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Ercis, Turkey (CNN) -- Using shovels, heavy machinery and their bare hands, rescue workers scrambled through piles of rubble to find survivors Monday after a deadly 7.2-magnitude earthquake devastated parts of eastern Turkey.
The death toll has risen to 279, with another 1,300 injured, Turkey's semi-official Anatolian news agency reported, citing the country's disaster management authority. Some 970 buildings are demolished.
There have been conflicting reports about the number of dead, however. Interior Minister Idris Naim Sahin said Monday that as many as 264 people were dead, while Deputy Prime Minister Besir Atalay put the death toll at 239.
It was difficult to tally the number of injured, Health Minister Recep Akdag said, because many were being treated and released.
The military was assisting with search-and-rescue efforts, Atalay said.
Numerous aftershocks -- the largest a magnitude 6.0 -- rattled eastern Turkey, one of the nation's poorest areas.
Turkish Prime Minister Recep Tayyip Erdogan said 55 buildings collapsed in Ercis on the north shore of Lake Van. The Turkish Red Crescent said about 25 apartment buildings and a student dormitory collapsed in the town.
A health services building also collapsed, along with part of a hospital, CNN sister network CNN Turk reported. The injured were being treated in the hospital's garden.
"People are really scared," CNN Turk reporter Nevsin Mengu said from Van. "The survivors are now trying to survive the cold weather."
Rescuers and survivors contended with near-freezing temperatures early Monday. Some people collected wood from collapsed buildings to burn for warmth, Mengu said.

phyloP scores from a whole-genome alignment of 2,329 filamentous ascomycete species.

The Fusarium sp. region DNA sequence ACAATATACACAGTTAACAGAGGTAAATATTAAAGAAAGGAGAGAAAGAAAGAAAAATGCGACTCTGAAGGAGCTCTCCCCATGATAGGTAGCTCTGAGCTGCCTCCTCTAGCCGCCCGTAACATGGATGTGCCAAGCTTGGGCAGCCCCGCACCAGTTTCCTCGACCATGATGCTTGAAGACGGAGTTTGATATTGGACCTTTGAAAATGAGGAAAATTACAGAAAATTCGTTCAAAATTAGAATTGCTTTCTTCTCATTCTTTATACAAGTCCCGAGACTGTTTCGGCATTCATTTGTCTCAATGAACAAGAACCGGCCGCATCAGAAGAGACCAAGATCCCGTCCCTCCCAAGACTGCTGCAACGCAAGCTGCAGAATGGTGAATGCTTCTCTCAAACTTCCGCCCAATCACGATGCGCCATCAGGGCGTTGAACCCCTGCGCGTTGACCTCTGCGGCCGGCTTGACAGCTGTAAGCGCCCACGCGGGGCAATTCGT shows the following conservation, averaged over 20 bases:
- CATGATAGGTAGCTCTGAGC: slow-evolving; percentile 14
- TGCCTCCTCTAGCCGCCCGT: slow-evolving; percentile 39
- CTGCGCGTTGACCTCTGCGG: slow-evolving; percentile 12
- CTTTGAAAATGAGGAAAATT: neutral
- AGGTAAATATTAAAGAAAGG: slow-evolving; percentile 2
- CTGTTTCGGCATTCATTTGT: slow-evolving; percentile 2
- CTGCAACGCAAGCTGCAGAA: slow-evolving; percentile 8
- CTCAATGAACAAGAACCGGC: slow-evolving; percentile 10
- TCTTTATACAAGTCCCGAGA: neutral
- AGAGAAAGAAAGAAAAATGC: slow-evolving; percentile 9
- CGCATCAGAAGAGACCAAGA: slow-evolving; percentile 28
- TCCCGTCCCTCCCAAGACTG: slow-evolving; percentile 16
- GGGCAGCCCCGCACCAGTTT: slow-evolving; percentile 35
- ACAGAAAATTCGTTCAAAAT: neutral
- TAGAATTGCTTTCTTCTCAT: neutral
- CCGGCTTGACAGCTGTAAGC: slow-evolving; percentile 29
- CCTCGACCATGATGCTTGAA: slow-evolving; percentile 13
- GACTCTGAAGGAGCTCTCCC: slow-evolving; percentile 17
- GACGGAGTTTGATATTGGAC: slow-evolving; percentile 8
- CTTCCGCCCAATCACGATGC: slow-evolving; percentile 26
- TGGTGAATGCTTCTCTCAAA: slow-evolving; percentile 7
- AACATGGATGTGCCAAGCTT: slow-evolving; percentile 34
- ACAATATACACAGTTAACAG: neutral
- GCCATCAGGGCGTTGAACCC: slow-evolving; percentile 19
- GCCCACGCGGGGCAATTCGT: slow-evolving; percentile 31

She said many residents are not returning to their houses, opting instead to sleep on rooftops or in the streets. It was not clear whether their homes were uninhabitable or they were just too frightened. Electricity and natural gas were off in most of the city, but Atalay said officials hope to restore power in Van and Ercis by Monday night.
Trucks carrying medical aid and food were seen driving into Van. But rescue teams had not reached some of the smaller villages in the area, Mengu said.
One man, stuck in the fetal position under a large piece of debris, was visible only through a small hole in the rubble. The man appeared weak and exhausted after rescuers pulled him out, his clothes torn.
At one point, rescue workers halted operations to try to hear whether anyone was knocking for help.
The Red Crescent called for rescue workers, machinery and drinking water. A crisis center was set up by the country's Health Ministry in the Turkish capital of Ankara.
By Monday, more than 2,300 emergency personnel were in the region, Atalay said. Tents and rescue teams have come from as far away as Iran and Azerbaijan.
The crisis center said Sunday that 29 surrounding towns had sent help and medical helicopters were taking the injured for treatment in other provinces. Thirty-seven patients were taken to Ankara, Atalay said Monday.
Two tent hospitals were being set up in Ercis on Sunday, and two cargo planes were dispatched from the capital carrying medical teams and aid.
Erdogan and Akdag arrived in the area Sunday, according to the Ministry of Health's crisis center.
Israel offered Turkey "any help it may require" after the earthquake, Defense Minister Ehud Barak's office said. Israel and Turkey, once close allies, saw a deterioration in relations in a dispute over an Israeli naval commando raid on the Gaza-bound ship Mavi Marmara, in which nine Turkish activists were killed.
A spokesman for the Turkish Foreign Ministry said the country, while grateful for offers of aid, is prepared to handle the disaster on its own.
Turkey is "no stranger to having these seismic events," but Sunday's quake is considered major, CNN Meteorologist Reynolds Wolf said.
A magnitude-7.6 earthquake in Izmit, Turkey, killed more than 17,000 people in 1999, according to the United States Geological Survey. A magnitude-7.2 tremor in Duzce the same year killed 894 people, the agency reported.
Sunday's major quake struck at 1:41 p.m. local time and was centered about 12 miles from Van, the agency said.
CNN's Talia Kayali, Guy Azriel, and Hande Atay contributed to this report.